This morning, Time magazine named Pope Francis their Person of the Year.
He took the name of a humble saint and then called for a church of healing. The first non-European pope in 1,200 years is poised to transform a place that measures change by the century.
On Monday, The New Yorker's John Cassidy argued that Edward Snowden deserved the honor.
According to Time, its award, which will be bestowed on Wednesday, goes to the person who, in the opinion of the magazine's editors, had the most influence on the news. By this metric, it's no contest. In downloading thousands of files from the computers of the electronic spying agency and handing them over to journalists like Glenn Greenwald, Laura Poitras, and Barton Gellman, Snowden unleashed a torrent of news stories that began in May, when the Guardian and the Washington Post published a series of articles about the N.S.A.'s surveillance activities. Seven months later, the gusher is still open. Just last week, we learned that the agency is tracking the whereabouts of hundreds of millions of cell phones, gathering nearly five billion records a day.
Richard Dawkins and Christopher Hitchens want to arrest the Pope when he visits Britain in September.
Dawkins and Christopher Hitchens, the atheist author, have asked human rights lawyers to produce a case for charging Pope Benedict XVI over his alleged cover-up of sexual abuse in the Catholic church. The pair believe they can exploit the same legal principle used to arrest Augusto Pinochet, the late Chilean dictator, when he visited Britain in 1998.
Update: The Times article quoted above is a little misleading says Dawkins.
Needless to say, I did NOT say "I will arrest Pope Benedict XVI" or anything so personally grandiloquent. You have to remember that The Sunday Times is a Murdoch newspaper, and that all newspapers follow the odd custom of entrusting headlines to a sub-editor, not the author of the article itself. What I DID say to Marc Horne when he telephoned me out of the blue, and I repeat it here, is that I am whole-heartedly behind the initiative by Geoffrey Robertson and Mark Stephens to mount a legal challenge to the Pope's proposed visit to Britain.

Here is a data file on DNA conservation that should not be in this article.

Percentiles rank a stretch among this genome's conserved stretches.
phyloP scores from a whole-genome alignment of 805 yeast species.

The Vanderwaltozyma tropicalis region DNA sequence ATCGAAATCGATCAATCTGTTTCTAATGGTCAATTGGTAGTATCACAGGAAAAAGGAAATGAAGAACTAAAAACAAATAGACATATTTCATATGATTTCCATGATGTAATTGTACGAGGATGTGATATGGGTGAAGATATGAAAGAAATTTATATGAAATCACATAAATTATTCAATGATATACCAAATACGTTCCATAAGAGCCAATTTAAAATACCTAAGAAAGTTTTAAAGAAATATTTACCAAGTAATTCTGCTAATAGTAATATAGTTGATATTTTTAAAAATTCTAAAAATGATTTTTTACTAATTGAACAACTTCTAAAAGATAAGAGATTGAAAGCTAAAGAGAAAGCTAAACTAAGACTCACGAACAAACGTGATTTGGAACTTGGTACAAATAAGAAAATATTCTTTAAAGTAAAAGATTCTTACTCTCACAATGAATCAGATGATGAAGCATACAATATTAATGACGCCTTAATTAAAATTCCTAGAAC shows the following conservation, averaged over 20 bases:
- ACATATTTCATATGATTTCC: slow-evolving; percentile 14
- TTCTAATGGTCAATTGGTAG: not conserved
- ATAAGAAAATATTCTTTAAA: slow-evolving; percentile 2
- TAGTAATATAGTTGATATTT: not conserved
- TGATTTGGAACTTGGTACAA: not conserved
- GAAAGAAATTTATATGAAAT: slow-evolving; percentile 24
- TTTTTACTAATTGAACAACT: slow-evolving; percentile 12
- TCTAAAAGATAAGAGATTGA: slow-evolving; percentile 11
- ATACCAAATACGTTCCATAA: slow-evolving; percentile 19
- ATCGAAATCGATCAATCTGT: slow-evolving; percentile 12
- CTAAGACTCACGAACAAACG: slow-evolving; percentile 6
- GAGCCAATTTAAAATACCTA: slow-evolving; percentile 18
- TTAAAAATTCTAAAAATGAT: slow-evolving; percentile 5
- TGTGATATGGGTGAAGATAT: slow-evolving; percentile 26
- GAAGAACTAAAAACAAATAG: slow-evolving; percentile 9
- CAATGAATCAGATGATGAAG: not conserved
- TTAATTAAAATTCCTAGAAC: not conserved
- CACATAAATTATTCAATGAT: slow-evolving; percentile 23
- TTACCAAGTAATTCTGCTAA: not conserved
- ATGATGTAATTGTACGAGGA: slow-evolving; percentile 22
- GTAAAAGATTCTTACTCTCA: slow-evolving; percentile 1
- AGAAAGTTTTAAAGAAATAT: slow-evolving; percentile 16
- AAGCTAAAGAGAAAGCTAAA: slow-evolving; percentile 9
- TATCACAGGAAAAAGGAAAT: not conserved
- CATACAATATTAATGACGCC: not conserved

Nonetheless, there is a legal challenge involving the Pope's visit underway, initiated in part by Dawkins and Hitchens. (thx, lots of people)
Used to be, back in my day, that new Popes were elected by a conclave of cardinals holed up in the Sistine Chapel burning unsuccessful ballots with a chemical compound that produces black smoke until a two-thirds majority is achieved, at which point the ballots are pierced with a needle and thread and burned, producing white smoke that the assembled masses take as a sign that the cardinals have chosen, and the Pope-elect is asked if he wants to be the Pope and, if so, what his Pope-name will be and then he chooses his papal garments from a selection of small, medium, and large -- *not* tall, grande, and venti as you might expect, that being Italy and all -- dons a ring, and is announced to the crowd in St. Peter's Square.
This new way seems much simpler.